Chief Deputy District Attorney Don Rees questioned Derning about Christian’s father, Donald Christian. Derning had said Tuesday that autism spectrum disorder can present itself in families, typically in male family members. He had said after meeting Donald Christian, he found him to be “very autistic.”
Rees questioned Derning on if he had actually diagnosed Donald Christian with autism spectrum disorder. He said he hadn’t. Derning said he didn’t give Donald Christian any tests during their meeting, and that they only focused on Jeremy Christian.
“He has a lot of autistic features,” Derning said of Donald Christian.
Rees went into Donald Christian’s background, noting how he graduated from high school, went to college and was drafted into the Vietnam War. After that, Donald Christian joined the U.S. Coast Guard, serving four years in aviation electronics, flying all around the world. He then married Jeremy Christian’s mother who was also in the Coast Guard.
Donald Christian then worked at a Radio Shack for six years and then worked 12 years at the company Canteen, in its electronics division.
Derning had noted before that some people with autism spectrum disorder have a hard time holding jobs, conflicting with Donald Christian’s history of steady employment.
Rees also said to Derning that Donald Christian had said that Jeremy Christian, as a child, was “sweet and nice to people” and that he loved and was good to their family dog.
“Doesn’t that sound like the story of a typical working class family in Portland, Oregon?” Rees asked.
“It does sound like that, yeah,” Derning said.
Rees then focused his questioning of Derning back to Jeremy Christian, pointing out that in Derning’s report he had written that racism could have been a factor in Christian’s actions on the MAX train.
“Many other powerful factors … led to Jeremy Christian’s violence on the MAX train,” Rees read from Derning’s report. “One factor that you considered in your report was racism.”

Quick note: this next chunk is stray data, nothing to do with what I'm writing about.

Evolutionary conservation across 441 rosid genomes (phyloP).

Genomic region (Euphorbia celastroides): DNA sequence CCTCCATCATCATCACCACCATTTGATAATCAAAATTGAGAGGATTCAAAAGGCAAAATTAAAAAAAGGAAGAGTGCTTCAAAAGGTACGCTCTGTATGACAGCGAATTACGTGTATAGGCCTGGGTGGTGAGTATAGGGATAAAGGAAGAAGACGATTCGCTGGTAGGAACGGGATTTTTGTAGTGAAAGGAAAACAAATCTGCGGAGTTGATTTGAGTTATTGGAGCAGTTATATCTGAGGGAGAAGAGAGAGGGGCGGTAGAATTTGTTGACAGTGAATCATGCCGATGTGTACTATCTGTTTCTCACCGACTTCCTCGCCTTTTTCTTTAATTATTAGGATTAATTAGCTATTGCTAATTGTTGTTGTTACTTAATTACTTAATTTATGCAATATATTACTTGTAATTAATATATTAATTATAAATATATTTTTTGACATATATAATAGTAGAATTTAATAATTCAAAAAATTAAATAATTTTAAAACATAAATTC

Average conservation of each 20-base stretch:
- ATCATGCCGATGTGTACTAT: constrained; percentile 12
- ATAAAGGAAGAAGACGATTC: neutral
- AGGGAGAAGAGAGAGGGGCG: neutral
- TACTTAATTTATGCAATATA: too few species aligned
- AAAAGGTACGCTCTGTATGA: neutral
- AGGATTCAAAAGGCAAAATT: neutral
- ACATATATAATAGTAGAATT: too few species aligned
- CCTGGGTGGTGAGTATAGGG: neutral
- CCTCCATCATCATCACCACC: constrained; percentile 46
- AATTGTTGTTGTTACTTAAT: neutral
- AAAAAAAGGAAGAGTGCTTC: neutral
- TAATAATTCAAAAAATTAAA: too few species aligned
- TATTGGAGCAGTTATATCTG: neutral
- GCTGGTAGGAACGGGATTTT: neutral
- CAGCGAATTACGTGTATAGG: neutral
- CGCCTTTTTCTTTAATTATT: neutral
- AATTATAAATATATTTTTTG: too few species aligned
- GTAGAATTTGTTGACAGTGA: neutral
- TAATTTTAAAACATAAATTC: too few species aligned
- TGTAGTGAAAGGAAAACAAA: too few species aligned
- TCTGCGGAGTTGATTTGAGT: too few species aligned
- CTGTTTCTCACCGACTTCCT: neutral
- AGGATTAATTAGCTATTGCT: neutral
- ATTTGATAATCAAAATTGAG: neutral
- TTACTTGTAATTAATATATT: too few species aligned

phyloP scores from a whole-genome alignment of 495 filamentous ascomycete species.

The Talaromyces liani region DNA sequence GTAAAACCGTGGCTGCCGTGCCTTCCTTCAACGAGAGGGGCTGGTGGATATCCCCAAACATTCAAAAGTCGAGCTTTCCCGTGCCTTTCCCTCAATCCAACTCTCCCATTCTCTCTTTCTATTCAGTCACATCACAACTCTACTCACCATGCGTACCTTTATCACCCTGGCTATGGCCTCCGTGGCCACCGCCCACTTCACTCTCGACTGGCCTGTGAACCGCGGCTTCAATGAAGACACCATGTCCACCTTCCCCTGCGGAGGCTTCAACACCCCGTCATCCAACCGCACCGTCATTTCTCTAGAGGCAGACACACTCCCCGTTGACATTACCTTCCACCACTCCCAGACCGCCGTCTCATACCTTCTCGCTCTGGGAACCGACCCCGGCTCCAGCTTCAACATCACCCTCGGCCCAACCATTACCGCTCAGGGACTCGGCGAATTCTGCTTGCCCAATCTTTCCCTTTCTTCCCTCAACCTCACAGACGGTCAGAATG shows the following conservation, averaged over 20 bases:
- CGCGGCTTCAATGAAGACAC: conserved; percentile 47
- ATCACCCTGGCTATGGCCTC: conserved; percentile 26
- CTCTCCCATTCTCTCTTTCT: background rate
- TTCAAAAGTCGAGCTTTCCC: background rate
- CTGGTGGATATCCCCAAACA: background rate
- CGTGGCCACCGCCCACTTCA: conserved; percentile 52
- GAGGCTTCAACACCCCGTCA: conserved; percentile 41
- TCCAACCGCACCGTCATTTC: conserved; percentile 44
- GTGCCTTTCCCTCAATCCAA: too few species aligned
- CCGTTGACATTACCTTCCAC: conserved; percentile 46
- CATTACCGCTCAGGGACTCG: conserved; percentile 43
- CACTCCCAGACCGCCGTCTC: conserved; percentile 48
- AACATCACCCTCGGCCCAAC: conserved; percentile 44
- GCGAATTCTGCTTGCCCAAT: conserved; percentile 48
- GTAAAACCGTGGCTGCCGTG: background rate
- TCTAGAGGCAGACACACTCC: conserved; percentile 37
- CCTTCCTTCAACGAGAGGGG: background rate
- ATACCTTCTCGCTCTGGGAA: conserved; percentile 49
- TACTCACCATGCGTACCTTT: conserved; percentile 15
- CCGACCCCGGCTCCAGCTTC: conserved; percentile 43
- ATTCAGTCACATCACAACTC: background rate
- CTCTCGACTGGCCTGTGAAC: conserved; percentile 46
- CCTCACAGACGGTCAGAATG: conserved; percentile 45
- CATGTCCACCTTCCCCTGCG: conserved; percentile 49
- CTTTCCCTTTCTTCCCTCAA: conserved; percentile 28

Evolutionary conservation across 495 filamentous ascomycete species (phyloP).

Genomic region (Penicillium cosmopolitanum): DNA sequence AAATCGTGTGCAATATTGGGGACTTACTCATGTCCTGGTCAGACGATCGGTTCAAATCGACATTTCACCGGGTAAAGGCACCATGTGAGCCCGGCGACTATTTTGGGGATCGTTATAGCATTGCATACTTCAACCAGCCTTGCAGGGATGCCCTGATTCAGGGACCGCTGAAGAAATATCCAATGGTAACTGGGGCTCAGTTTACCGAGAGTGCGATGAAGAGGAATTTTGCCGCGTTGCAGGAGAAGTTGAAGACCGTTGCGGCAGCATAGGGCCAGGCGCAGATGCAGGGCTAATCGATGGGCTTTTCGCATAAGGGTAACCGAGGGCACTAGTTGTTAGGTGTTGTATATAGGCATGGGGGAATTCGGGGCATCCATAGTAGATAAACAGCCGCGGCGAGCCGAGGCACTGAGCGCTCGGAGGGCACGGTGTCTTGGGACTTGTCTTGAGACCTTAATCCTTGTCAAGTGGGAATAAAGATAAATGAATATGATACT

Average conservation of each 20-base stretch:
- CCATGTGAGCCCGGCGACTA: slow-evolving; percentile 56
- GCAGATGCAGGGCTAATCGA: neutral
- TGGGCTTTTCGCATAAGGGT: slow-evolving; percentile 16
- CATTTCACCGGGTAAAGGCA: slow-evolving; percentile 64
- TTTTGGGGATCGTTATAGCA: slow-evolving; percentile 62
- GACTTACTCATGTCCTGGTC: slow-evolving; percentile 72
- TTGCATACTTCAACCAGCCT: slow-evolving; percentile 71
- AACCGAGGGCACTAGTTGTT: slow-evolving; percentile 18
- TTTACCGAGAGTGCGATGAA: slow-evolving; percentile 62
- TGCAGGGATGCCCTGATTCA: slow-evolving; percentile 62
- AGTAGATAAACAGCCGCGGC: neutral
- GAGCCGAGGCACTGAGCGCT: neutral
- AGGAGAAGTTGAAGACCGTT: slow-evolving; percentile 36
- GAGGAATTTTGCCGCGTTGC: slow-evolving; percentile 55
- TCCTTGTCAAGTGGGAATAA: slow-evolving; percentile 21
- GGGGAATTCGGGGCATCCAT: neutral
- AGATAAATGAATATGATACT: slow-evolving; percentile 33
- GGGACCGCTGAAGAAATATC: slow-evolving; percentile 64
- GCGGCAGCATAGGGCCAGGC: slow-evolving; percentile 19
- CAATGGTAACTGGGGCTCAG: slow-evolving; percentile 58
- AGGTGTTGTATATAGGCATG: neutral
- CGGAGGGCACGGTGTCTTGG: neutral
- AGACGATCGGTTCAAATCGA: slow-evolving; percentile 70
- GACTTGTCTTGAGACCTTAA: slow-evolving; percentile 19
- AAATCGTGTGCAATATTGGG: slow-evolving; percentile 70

He continued: “There is the issue of Jeremy Christian being a racist, you wrote.”
Derning said, “Yes,” and that that was one of the factors he considered in his evaluation of Christian.
Rees said that in Derning’s report he had also written that Christian “mimics white supremacy thinking,” referencing that Christian was in prison when he became interested in the Christian Identity Ideology. That’s a religious ideology, Rees said, in which there are beliefs of Jewish people being the “children of the devil” and people of color being “mud people.”
Rees also brought up other racist comments Christian had been recorded making, such as calling a police officer the n-word multiple times.
“If it looks like a duck, swims like a duck and quacks like a duck, it probably is a duck,” Rees said to Derning. “Is it possible that Christian is exactly what he looks like?”
“Meaning what exactly?” Derning responded.
Rees ended his cross-examination there.
One of Christian’s defense attorneys, Greg Scholl, redirected the questioning of Derning by bringing up Christian’s grades during high school. He had Derning read from a report card that showed Christian had received a cumulative grade point average of 0.35 during one school term.
“Do you think ASD [Autism Spectrum Disorder] is relevant to understanding the events that happened on the MAX that day?” Scholl asked Derning.
“I think it’s relevant to understanding who he is,” Derning replied.
What Happens Next
The defense finished calling witnesses Wednesday afternoon. The prosecution is set to begin its rebuttal Thursday which is expected to last into Friday. Closing arguments are expected to begin next Tuesday.